Labor leader pushes 3.5 percent military, civilian pay raise

A federal labor union on Wednesday joined a coalition of organizations representing members of the military and their families in calling for a 3.5 percent 2008 pay hike for both service members and civilian federal employees.

In letters to members of the House and Senate Armed Services military personnel subcommittees, Colleen Kelley, president of the National Treasury Employees Union, supported a 3.5 percent raise for service members, and said civilian federal workers deserve the same. Like the military, "federal civilian workers serve their country faithfully and are facing a widening pay gap," she said.

The 3.5 percent proposal is a half-percentage point higher than the raise the Bush administration requested for the military and the civilian federal workforce in its fiscal 2008 budget. Kelley has called the administration's recommendation "a failure," arguing that it will "put the federal government at a further disadvantage with the private sector in hiring."

The administration's proposal reflects the change in the Employment Cost Index. But in recent years the raise has been higher than that, Kelley noted. The fiscal 2000 and 2004 Defense authorization acts called for a 0.5 percent increase above the ECI figure for the military, she said, adding that the administration followed that standard every year until 2007. In her letter to lawmakers, she also noted that over the past two decades, there have been equal adjustments in military and civilian pay nearly every year.

"I want to urge the subcommittees to provide the military with the additional one-half percent," Kelley wrote, "and I will be pushing for the identical raise for the federal civilian workforce."

Another large federal employee union -- the American Federation of Government Employees -- has proposed a 4 percent pay raise for 2008. "While this will certainly not solve all the government's problems with regard to pay, recruitment, retention and fairness, it would take us a good distance in the right direction and is eminently affordable," said J. David Cox, AFGE's national secretary-treasurer, earlier this month.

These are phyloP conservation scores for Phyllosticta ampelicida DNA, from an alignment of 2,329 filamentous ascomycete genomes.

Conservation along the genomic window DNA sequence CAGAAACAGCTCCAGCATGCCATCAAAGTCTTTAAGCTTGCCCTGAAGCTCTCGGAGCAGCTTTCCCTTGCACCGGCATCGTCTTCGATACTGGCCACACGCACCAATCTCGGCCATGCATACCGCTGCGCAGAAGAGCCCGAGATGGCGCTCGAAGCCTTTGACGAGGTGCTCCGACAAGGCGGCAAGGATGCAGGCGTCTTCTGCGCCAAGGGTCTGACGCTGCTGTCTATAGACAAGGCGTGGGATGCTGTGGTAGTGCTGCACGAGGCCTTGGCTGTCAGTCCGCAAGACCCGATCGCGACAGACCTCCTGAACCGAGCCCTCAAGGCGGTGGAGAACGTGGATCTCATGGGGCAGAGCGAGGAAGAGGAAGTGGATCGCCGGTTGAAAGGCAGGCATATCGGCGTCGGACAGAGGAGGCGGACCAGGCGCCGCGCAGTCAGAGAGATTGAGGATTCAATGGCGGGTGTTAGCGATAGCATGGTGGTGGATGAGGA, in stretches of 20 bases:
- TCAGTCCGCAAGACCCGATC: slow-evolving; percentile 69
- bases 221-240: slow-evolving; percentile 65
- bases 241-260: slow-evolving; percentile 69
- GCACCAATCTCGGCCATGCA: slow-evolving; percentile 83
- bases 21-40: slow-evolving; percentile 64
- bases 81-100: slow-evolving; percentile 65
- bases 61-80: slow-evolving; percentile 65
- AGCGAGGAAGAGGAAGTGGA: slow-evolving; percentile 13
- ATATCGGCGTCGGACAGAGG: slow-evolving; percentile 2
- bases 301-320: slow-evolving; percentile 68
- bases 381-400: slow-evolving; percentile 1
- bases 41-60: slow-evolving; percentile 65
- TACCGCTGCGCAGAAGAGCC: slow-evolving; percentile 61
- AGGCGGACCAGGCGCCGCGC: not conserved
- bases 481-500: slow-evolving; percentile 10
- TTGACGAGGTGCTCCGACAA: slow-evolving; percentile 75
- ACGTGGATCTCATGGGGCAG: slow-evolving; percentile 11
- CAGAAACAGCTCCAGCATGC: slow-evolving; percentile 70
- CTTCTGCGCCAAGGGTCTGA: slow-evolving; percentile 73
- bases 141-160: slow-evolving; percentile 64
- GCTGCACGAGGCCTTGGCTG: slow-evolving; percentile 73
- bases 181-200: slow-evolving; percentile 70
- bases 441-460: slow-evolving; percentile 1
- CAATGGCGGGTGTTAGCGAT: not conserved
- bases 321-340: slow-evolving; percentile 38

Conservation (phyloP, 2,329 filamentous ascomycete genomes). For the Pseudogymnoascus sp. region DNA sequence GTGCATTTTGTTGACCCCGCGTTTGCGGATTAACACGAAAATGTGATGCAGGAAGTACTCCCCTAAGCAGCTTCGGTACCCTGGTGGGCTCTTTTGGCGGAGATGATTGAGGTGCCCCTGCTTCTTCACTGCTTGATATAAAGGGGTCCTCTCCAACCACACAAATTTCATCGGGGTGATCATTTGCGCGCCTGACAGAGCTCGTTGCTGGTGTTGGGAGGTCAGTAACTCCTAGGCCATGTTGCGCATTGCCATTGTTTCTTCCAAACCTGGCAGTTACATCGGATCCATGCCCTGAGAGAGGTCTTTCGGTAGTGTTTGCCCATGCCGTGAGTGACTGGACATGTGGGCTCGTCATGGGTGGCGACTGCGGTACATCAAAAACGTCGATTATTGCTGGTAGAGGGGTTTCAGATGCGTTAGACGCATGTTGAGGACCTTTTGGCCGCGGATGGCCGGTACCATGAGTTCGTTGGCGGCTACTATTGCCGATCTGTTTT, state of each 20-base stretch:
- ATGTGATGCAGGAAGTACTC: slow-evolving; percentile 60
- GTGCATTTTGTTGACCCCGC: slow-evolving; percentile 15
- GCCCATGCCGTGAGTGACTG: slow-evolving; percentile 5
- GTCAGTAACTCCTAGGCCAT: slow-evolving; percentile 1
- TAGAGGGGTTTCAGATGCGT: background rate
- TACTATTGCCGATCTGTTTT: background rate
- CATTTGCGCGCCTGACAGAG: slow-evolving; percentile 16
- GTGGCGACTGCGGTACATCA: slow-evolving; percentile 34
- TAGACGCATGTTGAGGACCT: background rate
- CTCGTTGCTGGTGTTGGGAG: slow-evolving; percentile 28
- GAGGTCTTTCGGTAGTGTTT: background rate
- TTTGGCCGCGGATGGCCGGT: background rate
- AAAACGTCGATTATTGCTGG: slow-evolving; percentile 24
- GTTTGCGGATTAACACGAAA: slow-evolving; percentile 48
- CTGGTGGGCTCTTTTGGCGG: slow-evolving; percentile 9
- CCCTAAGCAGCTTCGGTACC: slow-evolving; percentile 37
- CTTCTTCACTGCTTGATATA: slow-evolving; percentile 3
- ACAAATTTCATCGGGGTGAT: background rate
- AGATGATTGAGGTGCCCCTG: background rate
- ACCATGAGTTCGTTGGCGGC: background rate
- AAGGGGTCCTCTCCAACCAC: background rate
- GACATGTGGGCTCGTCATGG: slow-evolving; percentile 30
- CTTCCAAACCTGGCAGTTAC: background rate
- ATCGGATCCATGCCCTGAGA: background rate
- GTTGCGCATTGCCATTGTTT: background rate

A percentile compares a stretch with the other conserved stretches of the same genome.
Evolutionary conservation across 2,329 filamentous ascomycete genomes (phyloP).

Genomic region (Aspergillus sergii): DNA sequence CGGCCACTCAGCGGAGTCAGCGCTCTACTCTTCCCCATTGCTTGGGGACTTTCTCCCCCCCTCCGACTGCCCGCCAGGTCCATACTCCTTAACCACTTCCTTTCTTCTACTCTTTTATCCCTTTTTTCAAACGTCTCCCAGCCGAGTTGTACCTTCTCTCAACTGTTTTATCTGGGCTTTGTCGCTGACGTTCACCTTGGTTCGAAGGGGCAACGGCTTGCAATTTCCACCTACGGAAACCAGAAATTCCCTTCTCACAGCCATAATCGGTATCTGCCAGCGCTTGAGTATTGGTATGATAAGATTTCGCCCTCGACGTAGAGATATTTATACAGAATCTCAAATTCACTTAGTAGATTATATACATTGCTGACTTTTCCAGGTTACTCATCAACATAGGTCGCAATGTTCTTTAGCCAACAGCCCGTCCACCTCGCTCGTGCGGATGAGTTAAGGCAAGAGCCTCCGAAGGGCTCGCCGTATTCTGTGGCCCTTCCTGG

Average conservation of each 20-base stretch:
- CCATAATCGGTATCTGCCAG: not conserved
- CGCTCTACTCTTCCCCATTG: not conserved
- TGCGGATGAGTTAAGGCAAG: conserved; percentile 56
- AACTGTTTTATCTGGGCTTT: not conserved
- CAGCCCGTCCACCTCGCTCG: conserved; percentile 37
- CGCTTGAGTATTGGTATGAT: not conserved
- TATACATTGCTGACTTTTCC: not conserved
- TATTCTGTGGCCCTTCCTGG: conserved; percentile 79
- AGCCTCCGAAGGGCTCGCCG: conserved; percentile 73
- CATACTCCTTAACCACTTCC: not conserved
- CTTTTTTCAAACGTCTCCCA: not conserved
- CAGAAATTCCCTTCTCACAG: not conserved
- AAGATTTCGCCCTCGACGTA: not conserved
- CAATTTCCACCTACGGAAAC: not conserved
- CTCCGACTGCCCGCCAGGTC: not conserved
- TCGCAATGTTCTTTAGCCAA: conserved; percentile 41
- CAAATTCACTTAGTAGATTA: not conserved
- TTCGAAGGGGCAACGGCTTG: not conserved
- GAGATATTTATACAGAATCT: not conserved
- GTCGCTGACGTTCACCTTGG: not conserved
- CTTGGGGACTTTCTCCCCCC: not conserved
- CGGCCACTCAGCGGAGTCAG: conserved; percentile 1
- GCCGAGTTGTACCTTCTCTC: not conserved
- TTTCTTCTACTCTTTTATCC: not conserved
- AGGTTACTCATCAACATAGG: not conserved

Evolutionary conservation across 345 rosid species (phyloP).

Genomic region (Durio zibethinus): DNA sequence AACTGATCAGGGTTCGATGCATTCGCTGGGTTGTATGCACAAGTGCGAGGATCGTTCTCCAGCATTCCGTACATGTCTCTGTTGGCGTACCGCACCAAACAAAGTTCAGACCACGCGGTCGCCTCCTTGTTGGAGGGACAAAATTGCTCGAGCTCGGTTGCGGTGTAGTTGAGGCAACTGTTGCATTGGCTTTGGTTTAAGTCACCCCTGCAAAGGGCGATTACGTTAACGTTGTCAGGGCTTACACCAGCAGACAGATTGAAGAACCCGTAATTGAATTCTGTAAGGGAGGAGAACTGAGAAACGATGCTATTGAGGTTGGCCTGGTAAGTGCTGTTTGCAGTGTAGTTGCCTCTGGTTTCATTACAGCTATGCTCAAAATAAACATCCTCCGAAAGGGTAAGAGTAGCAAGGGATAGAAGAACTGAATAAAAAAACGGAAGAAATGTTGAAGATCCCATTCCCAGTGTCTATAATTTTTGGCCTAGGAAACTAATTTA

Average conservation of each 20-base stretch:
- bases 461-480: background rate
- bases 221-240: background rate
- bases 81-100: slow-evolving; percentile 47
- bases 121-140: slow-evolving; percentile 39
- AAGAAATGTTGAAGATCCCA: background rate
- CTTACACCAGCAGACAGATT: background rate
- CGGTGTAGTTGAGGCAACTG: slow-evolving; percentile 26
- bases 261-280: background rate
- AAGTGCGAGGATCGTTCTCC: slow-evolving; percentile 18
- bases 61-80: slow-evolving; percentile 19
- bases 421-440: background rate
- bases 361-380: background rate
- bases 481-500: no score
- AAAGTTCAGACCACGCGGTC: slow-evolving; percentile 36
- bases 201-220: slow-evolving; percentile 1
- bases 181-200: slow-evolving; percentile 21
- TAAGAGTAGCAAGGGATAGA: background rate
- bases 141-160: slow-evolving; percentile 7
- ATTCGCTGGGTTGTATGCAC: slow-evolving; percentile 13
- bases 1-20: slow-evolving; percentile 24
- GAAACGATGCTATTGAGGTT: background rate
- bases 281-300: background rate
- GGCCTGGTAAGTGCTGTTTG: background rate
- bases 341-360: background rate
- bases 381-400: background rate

Stay up-to-date with federal news alerts and analysis — Sign up for GovExec's email newsletters.
Close [ x ] More from GovExec

Thank you for subscribing to newsletters from
We think these reports might interest you:

  • Sponsored by G Suite

    Cross-Agency Teamwork, Anytime and Anywhere

    Dan McCrae, director of IT service delivery division, National Oceanic and Atmospheric Administration (NOAA)

  • Data-Centric Security vs. Database-Level Security

    Database-level encryption had its origins in the 1990s and early 2000s in response to very basic risks which largely revolved around the theft of servers, backup tapes and other physical-layer assets. As noted in Verizon’s 2014, Data Breach Investigations Report (DBIR)1, threats today are far more advanced and dangerous.

  • Sponsored by One Identity

    One Nation Under Guard: Securing User Identities Across State and Local Government

    In 2016, the government can expect even more sophisticated threats on the horizon, making it all the more imperative that agencies enforce proper identity and access management (IAM) practices. In order to better measure the current state of IAM at the state and local level, Government Business Council (GBC) conducted an in-depth research study of state and local employees.

  • Sponsored by Aquilent

    The Next Federal Evolution of Cloud

    This GBC report explains the evolution of cloud computing in federal government, and provides an outlook for the future of the cloud in government IT.

  • Sponsored by LTC Partners, administrators of the Federal Long Term Care Insurance Program

    Approaching the Brink of Federal Retirement

    Approximately 10,000 baby boomers are reaching retirement age per day, and a growing number of federal employees are preparing themselves for the next chapter of their lives. Learn how to tackle the challenges that today's workforce faces in laying the groundwork for a smooth and secure retirement.

  • Sponsored by Hewlett Packard Enterprise

    Cyber Defense 101: Arming the Next Generation of Government Employees

    Read this issue brief to learn about the sector's most potent challenges in the new cyber landscape and how government organizations are building a robust, threat-aware infrastructure

  • Sponsored by Aquilent

    GBC Issue Brief: Cultivating Digital Services in the Federal Landscape

    Read this GBC issue brief to learn more about the current state of digital services in the government, and how key players are pushing enhancements towards a user-centric approach.


When you download a report, your information may be shared with the underwriters of that document.